2 - CopyEarly Studies by Bake and Mouton in 1964 who defined leadership behaviors in task-relationship oriented dichotomy referred to management approaches which are “focused on finishing assigned tasks with little concern for follower’s human needs” on the one hand (task) and “creating a friendly atmosphere of work but fail to deliver on output” on the other (relationships). Their key findings was that effective leaders utilised both approaches by fitting to the management needs of given people situation. What is important about the ‘middle of the road’ approach is that it involves a ‘balanced need for task accomplishment and maintaining healthy relationships’ style of leadership as opposed to being perceived as popular but someone who is unlikely to initiate changes in the status quo.

Managing Leadership Transitions:

Ramcharan’s Celebrated Model of Leadership focusses on the transitions that employees make as they start of as individual contributors and move on to becoming leaders of people, leaders of teams, manage departments, functions and eventually the business. Therefore it is imperative that organisations invest in structured capability building interventions which help employees manage these transitions effectively. Moreover the overwhelmingly high rates of leadership failure (50per cent of external recruits leave within a year of joining) complemented with the general perception of having an acute middle management crisis bears testimony to the fact that while India Inc may have invested in developing capability among leadership, ad-hoc and standardised interventions are often counter-productive.

Key Points to Remember while designing Leadership Development Interventions:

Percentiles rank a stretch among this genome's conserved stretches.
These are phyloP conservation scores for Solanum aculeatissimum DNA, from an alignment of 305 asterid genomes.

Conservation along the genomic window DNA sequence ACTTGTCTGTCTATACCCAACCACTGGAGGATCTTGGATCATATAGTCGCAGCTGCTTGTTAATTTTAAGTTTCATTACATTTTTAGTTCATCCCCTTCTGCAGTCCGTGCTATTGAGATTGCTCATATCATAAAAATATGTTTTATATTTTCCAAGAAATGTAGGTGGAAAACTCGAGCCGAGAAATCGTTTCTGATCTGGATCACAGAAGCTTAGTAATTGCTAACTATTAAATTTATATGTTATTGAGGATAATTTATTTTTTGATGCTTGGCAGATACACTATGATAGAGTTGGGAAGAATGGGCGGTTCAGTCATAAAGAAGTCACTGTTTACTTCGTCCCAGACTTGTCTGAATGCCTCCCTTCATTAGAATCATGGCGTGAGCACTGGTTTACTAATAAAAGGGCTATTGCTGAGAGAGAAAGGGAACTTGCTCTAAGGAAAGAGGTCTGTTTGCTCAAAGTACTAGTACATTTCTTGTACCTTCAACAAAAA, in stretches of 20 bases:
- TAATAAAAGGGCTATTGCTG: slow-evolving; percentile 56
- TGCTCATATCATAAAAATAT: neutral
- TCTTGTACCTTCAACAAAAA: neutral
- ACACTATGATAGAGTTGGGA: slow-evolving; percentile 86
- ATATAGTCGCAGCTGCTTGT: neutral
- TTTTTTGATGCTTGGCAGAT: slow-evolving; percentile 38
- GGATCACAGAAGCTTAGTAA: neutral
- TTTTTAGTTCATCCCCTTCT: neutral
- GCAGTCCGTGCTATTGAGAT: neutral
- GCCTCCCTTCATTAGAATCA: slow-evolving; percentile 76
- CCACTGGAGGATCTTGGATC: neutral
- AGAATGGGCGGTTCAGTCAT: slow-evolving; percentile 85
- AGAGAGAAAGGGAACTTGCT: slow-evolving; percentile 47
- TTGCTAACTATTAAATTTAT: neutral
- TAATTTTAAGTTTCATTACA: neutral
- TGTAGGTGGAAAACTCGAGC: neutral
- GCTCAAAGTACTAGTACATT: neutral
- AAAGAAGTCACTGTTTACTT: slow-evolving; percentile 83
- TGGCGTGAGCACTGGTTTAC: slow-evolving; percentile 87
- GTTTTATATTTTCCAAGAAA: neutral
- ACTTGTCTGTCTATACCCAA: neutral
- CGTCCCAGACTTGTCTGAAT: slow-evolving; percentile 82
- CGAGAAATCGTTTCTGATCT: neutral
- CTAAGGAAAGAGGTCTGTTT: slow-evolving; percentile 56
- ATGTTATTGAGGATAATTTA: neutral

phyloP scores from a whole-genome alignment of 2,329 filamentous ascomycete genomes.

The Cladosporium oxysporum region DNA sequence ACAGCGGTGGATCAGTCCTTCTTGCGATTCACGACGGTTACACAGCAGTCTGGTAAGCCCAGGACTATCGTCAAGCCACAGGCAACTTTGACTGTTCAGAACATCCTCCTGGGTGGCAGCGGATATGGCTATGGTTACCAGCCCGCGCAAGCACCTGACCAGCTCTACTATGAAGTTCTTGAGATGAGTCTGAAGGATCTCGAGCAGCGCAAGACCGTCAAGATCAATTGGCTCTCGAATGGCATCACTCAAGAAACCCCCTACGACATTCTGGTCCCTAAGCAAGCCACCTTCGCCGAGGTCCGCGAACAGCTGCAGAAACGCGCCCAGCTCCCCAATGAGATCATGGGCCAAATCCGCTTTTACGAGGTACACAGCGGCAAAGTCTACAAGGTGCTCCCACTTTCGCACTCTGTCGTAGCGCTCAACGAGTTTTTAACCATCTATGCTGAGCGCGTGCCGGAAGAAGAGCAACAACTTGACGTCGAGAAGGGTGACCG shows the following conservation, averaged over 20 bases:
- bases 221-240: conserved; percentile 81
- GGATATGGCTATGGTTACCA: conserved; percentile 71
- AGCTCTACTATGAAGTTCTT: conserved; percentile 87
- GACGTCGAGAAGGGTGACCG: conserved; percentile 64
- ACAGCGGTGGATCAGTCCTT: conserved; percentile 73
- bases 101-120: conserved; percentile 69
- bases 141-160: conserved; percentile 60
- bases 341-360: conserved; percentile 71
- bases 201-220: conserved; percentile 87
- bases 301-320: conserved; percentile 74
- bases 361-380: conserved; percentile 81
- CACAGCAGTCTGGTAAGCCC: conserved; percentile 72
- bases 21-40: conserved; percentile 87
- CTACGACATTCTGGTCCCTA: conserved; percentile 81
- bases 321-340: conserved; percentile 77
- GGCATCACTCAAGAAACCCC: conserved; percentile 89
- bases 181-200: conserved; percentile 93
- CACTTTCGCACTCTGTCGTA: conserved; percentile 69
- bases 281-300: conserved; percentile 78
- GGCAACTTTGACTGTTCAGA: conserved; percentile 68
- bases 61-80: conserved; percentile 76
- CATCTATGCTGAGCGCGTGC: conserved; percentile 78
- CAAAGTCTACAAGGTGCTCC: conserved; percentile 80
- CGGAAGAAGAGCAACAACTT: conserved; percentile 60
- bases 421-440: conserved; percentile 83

At a junior management level, where the focus is on leading self it is imperative that we design leadership development interventions which focus on building technical/ functional competence and enhancing personal/ professional effectiveness. For employees who are at the middle management level, the focus shifts from developing self to managing teams (developing others). Many individual contributors who were high performers in their previous roles often fail to adapt to their new role of being leaders of people. They either fall prey to a general tendency of attempting to do everything by themselves or end us delegating and losing control of individual assignments. Therefore providing structured inputs of managing people, effective communication and coaching direct reports for performance improvement becomes key as part of new leader development programs.

The transition from being leaders of functions to leaders of the business is critical and must depend on whether a higher role exists in the organisational hierarchy. Senior/ middle management transitions are not an entitlement based on tenure and organisations and employees must reconcile to this seemingly discomforting but obvious fact.

At senior management levels, the focus shifts of getting differentiated inputs on managing change efforts to positively impact productivity and levels of engagement. Differentiated offerings must focus on leaders developing a greater perspective on value creation activities and formulating and developing strategy, developing strategic relationships with internal and external stakeholders, managing stakeholder expectations and enhanced financial acumen. A one sized fits approach or partnering with eminent institutes/ service providers under the aegis of leadership development is counter-productive and often a waste of time and resources.

Compensation and Reward strategies must be designed with the objective of ensuring that employees are adequately compensated for putting in discretionary efforts. A robust Talent development intervention is one which is adequately complemented by a robust Rewards and Recognition policy.

A Quick Checklist on Effective Leadership Development Interventions:

Here is my quick checklist of what constitutes effective leadership development interventions: